Air Temperatures – The following maximum temperatures (F) were recorded across the state of Hawaii Thursday:
84 Lihue, Kauai
85 Honolulu, Oahu
88 Kahului, Maui
87 Kailua Kona
83 Hilo, Hawaii
Air Temperatures ranged between these warmest and coolest spots near sea level – and on the highest mountain tops on Maui and the Big Island…as of 810pm Thursday evening:
Kailua Kona – 79
Hilo, Hawaii - 74
Haleakala Summit – 48 (near 10,000 feet on Maui)
Mauna Kea Summit – 43 (13,000+ feet on the Big Island)
Hawaii’s Mountains – Here’s a link to the live web cam on the summit of near 13,800 foot Mauna Kea on the Big Island of Hawaii. This web cam is available during the daylight hours here in the islands…and when there’s a big moon shining down during the night at times. Plus, during the nights you will be able to see stars, and the sunrise and sunset too… depending upon weather conditions.
Volcanic haze (vog) over the islands now
Light breezes, continuing over the next couple of days…
making for muggy and hazy conditions
Localized showers will occur during the afternoon hours
over the interior sections, with a few showers falling here
and there elsewhere at times too
The following numbers represent the most recent top wind gusts (mph), along with directions…as of Thursday evening:
12 Mana, Kauai – SW
14 Honouliuli FWS, Oahu – SW
08 Molokai – NW
14 Lanai – SW
12 Kahoolawe – SW
16 Hana, Maui – SE
22 South Point, Big Island – ENE
Here are the latest 24-hour precipitation totals (inches) for each of the islands…as of Thursday evening (545pm totals):
0.11 Kalaheo, Kauai
0.98 Kahana, Oahu
0.16 Puu Kukui, Maui
1.43 Waikoloa, Big Island
We can use the following links to see what’s going on in our area of the north central Pacific Ocean. Here’s the latest NOAA satellite picture – the latest looping satellite image… and finally the latest looping radar image for the Hawaiian Islands.
~~~ Hawaii Weather Narrative ~~~
Generally light southeast to southwest breezes continuing through Friday, before giving way to north to northeasterly breezes this weekend…continuing on into next week. Here’s the latest weather map, showing the Hawaiian Islands, and the rest of the North Pacific Ocean, along with a real-time wind profile of the central Pacific…focused on the Hawaiian Islands. ~~~ We see a moderately strong, near 1027 millibar high pressure system to the northeast of our islands. It has a trailing ridge of high pressure located over Kauai. At the same time, we see a gale low pressure system to our northwest, with an associated cold front…approaching the state slowly. Our local winds will remain light from the southwest through southeast in response to this very late season cold front. The longer range outlook calls for the return of our normal trade winds later this weekend into next week.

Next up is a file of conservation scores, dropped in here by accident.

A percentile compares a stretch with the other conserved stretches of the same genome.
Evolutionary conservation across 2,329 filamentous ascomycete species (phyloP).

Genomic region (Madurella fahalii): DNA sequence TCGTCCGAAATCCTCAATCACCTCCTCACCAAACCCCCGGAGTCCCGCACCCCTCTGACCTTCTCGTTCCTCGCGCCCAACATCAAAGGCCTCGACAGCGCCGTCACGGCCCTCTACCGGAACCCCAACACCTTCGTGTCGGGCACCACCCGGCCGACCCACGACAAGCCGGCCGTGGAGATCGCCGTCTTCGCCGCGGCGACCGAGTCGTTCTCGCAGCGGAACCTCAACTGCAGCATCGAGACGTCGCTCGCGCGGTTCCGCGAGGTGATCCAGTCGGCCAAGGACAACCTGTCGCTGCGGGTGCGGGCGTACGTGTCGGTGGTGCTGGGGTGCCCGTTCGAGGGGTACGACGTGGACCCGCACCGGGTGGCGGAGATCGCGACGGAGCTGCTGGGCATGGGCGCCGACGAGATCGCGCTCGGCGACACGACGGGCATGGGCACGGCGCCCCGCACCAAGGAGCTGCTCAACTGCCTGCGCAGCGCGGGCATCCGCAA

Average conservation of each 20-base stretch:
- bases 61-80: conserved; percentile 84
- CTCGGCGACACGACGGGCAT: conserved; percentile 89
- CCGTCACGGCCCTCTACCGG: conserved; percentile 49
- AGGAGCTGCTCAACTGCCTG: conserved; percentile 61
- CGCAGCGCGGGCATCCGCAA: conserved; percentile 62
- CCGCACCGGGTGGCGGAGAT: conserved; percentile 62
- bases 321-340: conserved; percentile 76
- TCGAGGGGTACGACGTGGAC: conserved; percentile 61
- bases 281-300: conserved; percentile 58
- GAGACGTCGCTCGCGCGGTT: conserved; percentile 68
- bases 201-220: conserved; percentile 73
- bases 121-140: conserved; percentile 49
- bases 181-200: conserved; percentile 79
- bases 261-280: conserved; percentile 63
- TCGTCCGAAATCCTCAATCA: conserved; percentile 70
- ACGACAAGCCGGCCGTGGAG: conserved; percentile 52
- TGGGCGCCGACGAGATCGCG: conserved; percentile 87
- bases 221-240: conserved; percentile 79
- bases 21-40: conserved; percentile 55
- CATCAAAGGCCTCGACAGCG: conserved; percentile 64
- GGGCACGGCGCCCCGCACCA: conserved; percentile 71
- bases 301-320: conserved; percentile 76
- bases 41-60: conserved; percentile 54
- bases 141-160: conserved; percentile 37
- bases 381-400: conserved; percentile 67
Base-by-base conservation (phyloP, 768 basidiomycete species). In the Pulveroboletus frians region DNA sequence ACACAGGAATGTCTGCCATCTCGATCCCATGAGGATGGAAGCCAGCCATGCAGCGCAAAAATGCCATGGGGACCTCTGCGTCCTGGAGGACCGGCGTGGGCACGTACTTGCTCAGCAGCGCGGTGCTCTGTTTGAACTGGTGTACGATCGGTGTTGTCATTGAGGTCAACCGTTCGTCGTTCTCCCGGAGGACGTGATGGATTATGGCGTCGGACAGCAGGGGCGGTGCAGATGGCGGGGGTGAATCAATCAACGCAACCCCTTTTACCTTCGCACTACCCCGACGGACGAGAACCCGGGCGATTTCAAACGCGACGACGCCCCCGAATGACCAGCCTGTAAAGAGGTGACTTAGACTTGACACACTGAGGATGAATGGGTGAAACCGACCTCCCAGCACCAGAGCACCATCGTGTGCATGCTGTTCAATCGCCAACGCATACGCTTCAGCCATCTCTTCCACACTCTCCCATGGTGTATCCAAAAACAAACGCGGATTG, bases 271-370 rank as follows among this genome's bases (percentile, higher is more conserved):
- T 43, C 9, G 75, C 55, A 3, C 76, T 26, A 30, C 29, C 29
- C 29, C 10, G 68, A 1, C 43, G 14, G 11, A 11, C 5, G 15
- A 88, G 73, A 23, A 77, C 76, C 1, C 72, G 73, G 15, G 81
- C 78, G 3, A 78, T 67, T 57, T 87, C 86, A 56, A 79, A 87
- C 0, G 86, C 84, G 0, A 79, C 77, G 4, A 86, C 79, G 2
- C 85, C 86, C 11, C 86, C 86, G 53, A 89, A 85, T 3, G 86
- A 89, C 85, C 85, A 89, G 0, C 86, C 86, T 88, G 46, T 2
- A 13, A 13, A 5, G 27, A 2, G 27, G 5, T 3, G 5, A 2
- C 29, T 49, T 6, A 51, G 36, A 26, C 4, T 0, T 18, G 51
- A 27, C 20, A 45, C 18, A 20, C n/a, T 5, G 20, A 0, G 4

Satellite imagery shows patchy lower level clouds in some parts of the state…with a thin veil of high cirrus clouds moving over the state at times from the southwest. Looking at this larger satellite image, we see a counterclockwise rotating low pressure system to our northwest, with its active late season cold front very slowly coming our way. There are also stable looking, lower level clouds moving over us on the southwest to southeasterly breezes as well. Here’s a looping radar image, showing generally light showers falling locally, most of which are over the islands at the time of this writing. As the sun warms the islands on Friday, we’ll see the clear to partly cloudy morning…giving way to afternoon clouds and a few showers, mostly over the mountain slopes…like we’ve seen the last several days.
Another day or two of these light wind conditions, with muggy and hazy conditions…before clouds and showers increase this weekend. We continue to be in a lightly convective weather pattern, with clear to partly cloudy mornings, giving way to afternoon clouds over the slopes…with a few showers. Meanwhile, the latest model output continues to show a late season cold front approaching the islands this weekend. As this front moves into our area Saturday, it will bring an increase in showers first on Kauai, and then slowly travel down through the rest of the state…arriving over the Big Island by Monday. This late season cloud band will usher in slightly cooler northerly breezes at first, which will gradually turn to our more normal trade winds through the following week. These trades will also carry some windward showers our way for several days after the front dissipates early next week as well. The leeward beaches in contrast will find favorably inclined weather, with lots of warm sunshine beaming down next week. I’ll be back again early Friday with your next new weather narrative, I hope you have a great Thursday night wherever you’re spending it! Aloha for now…Glenn.
Here on Maui, at the 3,100 foot elevation, at my upper Kula, Maui weather tower, the air temperature was 56.5 degrees at 6am on this Thursday morning. Skies were generally clear, along with some thin cirrus clouds around the edges too. The volcanic haze that’s been around all this week, is still in our air this morning too…which looks light to moderately thick at sunrise. Speaking of sunrise, those icy cirrus clouds lit up a nice faint pink color this morning as well.